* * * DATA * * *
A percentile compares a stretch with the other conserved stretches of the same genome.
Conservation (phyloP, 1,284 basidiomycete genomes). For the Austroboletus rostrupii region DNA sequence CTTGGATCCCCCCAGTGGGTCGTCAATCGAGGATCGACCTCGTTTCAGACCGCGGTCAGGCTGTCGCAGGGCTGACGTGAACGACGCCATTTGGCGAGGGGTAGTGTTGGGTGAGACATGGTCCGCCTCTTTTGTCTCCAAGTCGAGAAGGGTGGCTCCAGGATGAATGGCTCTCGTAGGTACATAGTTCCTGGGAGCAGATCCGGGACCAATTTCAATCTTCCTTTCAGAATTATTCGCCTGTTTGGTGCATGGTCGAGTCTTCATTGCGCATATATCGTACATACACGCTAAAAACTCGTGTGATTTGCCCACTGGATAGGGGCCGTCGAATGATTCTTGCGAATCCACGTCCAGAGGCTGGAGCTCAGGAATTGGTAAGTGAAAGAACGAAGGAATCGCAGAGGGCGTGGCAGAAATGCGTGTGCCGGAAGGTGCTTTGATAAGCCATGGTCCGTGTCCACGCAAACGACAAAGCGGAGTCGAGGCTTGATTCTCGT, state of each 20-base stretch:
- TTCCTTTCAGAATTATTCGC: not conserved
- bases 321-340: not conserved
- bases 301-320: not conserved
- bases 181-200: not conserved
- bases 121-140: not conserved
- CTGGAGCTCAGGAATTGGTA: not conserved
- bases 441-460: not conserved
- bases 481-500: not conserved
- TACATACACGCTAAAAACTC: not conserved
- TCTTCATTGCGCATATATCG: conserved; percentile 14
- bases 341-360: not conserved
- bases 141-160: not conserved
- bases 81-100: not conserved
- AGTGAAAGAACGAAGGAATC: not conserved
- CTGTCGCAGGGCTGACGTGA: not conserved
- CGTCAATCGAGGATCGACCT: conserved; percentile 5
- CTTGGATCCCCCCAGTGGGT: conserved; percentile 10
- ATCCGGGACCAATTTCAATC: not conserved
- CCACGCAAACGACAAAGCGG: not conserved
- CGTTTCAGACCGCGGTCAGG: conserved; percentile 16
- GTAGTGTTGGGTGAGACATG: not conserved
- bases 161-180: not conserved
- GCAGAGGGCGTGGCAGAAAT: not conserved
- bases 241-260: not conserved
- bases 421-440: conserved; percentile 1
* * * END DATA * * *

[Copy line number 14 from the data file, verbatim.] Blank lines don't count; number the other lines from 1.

- bases 141-160: not conserved